It was a major disaster in California near Big Sur when a highway collapsed and fell into the Pacific ocean below. The incident is attributed to a combination of heavy rain and snowfall from a winter storm. The debris flowed downhill, and the momentum damaged the road and the infrastructure. A portion of the highway collapsed and fell into the waters. An official of the California Department of Transportation (Caltrans) explained that a debris flow from the hillside above the roadway at Rat Creek led to the breakage. It is in a mountainous region of the central coast of California. During heavy downpours, the rainwater cascades down the mountain's slopes and keeps collecting debris on its way.

When it strikes the ground down below, its momentum damages the roads.

CNN says a California Highway Patrol Officer noticed that a roadway section had broken off and disappeared into the ocean. It was in the southbound lane. Images revealed the huge gap in the highway along the coast of California. The repair crew of Caltrans realized that debris had flowed downhill and damaged a portion of the road. When emergency contractors arrived, they discovered that both the lanes had washed out. It posed a risk to Travel, and those who wanted to use the road had to search for alternate routes.

California faced similar situations earlier

Restoring the road would be a long-drawn-out affair. The damage assessment team is already on the job, and the road will not be open to traffic until completion of repairs to the damaged portion of an alternate solution is found.

The collapse's location is in the vicinity of the burn scar as a result of the Dolan Fire. This was one of the wildfires to play havoc with the environment in the state last summer. It burnt down trees and vegetation. CNN added in May 2017; there was a similar incident. It was a major landslide on Highway 1, which deposited tons of rocks and brought traffic to a standstill.

The debris occupied a quarter-mile section of the highway. The repair work added 13 acres to the coastline, and the road reopened in July 2018 – after more than a year. In April 2019, there was a report that wildfires in California were becoming more common.

A state of emergency in some counties of California

The winter storms were a threat to the region, and Gavin Newsom, Governor of California, declared a state of emergency for Monterey and San Luis Obispo counties.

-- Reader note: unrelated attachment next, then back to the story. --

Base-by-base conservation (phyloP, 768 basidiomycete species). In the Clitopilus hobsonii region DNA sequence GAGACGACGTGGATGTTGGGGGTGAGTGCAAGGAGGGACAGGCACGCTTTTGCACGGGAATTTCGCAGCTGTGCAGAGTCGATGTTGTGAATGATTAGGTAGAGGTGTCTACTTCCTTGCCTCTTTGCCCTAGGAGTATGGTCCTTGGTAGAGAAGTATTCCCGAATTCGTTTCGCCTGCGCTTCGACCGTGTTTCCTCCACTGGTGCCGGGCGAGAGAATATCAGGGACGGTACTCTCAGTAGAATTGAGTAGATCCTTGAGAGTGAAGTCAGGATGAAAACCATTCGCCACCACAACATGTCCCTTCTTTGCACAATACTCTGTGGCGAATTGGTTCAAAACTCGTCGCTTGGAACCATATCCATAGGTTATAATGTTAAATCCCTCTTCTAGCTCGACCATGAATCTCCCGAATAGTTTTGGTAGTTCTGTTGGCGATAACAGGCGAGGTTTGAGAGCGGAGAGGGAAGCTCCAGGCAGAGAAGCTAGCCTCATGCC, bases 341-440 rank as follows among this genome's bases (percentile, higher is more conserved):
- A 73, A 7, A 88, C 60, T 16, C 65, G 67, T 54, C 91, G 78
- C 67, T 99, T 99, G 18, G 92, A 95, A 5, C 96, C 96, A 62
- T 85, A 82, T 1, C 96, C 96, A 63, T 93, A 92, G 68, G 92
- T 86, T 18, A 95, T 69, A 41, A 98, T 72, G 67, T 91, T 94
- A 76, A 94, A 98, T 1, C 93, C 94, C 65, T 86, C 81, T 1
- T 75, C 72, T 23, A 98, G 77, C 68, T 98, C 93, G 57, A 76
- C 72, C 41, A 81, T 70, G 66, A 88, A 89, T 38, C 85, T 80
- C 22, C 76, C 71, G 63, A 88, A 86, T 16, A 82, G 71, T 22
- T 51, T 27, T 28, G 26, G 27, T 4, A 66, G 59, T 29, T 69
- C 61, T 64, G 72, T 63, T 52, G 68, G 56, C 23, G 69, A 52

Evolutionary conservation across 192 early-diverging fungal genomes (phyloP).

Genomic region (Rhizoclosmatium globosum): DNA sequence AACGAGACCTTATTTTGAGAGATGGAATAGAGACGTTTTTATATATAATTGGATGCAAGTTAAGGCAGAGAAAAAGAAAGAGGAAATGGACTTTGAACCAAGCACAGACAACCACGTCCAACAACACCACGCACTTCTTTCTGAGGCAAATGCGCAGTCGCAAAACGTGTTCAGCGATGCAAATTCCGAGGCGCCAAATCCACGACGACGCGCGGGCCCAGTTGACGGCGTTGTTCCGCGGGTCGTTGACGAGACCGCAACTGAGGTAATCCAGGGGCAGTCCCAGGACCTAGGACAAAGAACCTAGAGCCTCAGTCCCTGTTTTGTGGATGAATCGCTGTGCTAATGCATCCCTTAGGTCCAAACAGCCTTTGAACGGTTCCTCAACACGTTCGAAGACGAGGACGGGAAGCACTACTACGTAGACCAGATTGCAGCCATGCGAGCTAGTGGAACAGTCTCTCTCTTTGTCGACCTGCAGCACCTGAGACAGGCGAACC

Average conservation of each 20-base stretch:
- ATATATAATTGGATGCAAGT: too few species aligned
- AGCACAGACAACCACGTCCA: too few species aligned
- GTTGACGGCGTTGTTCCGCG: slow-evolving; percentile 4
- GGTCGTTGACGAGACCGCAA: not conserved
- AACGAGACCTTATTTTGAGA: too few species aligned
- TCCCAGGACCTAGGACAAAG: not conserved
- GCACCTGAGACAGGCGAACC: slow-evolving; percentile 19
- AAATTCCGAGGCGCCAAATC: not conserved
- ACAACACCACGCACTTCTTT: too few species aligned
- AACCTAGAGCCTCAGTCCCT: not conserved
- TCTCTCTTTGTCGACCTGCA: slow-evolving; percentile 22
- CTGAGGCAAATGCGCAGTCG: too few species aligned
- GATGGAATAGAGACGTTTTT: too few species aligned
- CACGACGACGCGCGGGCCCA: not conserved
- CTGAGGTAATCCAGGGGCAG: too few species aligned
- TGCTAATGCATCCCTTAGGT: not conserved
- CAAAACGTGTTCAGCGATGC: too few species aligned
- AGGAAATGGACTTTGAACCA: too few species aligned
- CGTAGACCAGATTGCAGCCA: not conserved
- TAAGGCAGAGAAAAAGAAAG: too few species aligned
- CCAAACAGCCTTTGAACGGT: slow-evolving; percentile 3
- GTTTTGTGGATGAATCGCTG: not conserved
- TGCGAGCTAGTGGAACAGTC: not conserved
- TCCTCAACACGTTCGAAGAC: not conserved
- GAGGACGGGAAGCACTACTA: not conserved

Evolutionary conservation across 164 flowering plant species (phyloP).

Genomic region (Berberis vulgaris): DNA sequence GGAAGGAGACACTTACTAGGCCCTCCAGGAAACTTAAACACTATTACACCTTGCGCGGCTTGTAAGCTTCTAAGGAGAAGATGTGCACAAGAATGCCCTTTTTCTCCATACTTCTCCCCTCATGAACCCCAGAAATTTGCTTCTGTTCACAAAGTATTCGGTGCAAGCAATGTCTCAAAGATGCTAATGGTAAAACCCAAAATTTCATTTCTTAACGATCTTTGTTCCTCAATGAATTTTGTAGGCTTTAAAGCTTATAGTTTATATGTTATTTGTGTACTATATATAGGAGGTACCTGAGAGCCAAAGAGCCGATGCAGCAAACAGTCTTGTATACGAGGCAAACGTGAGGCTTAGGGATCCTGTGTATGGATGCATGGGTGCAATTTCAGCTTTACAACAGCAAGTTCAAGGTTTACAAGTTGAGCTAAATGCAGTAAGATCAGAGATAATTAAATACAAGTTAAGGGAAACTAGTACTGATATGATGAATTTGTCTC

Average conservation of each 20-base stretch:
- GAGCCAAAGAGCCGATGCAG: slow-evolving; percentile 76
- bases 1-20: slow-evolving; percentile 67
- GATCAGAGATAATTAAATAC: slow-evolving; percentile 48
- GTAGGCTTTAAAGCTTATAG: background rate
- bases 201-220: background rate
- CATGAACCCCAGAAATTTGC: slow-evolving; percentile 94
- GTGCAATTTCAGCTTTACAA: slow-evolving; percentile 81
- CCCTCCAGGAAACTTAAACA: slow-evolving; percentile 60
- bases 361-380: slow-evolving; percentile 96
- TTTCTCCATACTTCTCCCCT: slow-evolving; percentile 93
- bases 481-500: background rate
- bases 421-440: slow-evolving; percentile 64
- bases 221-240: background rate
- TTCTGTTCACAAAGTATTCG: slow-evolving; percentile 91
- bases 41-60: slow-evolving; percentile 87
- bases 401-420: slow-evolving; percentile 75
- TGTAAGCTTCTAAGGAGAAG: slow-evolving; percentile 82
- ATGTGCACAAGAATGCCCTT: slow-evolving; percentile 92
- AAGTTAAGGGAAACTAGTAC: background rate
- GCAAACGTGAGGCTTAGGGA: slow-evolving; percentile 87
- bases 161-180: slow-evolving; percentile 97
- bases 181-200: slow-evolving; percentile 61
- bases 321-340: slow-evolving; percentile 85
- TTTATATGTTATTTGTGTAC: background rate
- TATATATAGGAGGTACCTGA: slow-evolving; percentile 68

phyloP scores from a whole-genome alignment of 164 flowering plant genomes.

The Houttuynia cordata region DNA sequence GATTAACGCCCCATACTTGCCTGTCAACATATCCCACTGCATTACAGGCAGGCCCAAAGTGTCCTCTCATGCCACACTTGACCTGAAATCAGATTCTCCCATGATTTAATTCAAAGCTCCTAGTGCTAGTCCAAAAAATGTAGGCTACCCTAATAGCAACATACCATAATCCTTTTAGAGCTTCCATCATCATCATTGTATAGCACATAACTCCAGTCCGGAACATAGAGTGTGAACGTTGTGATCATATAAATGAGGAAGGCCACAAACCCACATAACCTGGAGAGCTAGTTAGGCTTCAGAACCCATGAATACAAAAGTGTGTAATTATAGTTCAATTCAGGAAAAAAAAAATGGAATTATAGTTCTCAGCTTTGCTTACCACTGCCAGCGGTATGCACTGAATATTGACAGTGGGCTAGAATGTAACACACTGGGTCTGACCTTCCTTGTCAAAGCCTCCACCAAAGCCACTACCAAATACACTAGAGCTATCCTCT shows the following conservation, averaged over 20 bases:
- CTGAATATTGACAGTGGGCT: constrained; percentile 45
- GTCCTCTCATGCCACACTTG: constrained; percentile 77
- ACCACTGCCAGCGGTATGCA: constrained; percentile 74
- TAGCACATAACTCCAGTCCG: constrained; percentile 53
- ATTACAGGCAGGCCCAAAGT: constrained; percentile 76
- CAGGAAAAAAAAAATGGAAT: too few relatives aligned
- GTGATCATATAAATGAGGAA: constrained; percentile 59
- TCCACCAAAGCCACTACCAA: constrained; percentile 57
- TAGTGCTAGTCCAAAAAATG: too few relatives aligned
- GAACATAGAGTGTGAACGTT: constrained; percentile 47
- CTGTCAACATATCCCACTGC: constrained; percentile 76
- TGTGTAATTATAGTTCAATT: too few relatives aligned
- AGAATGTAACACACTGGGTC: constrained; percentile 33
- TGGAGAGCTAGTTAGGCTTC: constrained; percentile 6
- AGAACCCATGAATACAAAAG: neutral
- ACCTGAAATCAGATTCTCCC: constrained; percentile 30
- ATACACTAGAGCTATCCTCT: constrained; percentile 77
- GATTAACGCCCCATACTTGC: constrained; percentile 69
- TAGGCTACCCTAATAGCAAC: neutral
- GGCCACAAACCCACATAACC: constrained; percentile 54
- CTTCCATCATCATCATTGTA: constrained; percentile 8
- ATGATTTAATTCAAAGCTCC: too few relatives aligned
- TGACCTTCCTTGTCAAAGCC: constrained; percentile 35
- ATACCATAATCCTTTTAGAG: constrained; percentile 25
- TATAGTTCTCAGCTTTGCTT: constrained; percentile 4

There were fears of mud and debris flows along with the evacuation of a large number of residents. Several structures in Northern California suffered damages due to the mudslides and debris flow. These were aftereffects of a powerful atmospheric river-fueled storm. The worst part is that most of the impacted areas had witnessed wildfires in the past. Obviously, the loss of trees and greenery in the fires destroyed the ecological balance and the environment. It made the area more vulnerable to floods and landslides that damaged homes, businesses, and infrastructure. In July 2018, a woman fell from a cliff in Big Sur in California and was rescued after seven days.

Climate change responsible for the situation in California

According to NBC News, mudslides are not new to California.

These are usually noticed in areas that witnessed wildfires, and the two are interlinked. In the opinion of scientists, climate change is giving rise to such disasters. These are becoming more common. A professor of environmental studies from Stanford University explains - "The heavy rainfall is always a challenge, but when you've got the fires and the rainfall within a few months of each other, even a few years of each other, you generate a whole new category of risks." Right now, travel between Southern and Northern California is not possible through Big Sur. It has to wait for the rebuilding of the damaged portion of the highway. People have to assign priority to tackle climate change. They should go in for alternatives like Renewable Energy in place of fossil fuels.

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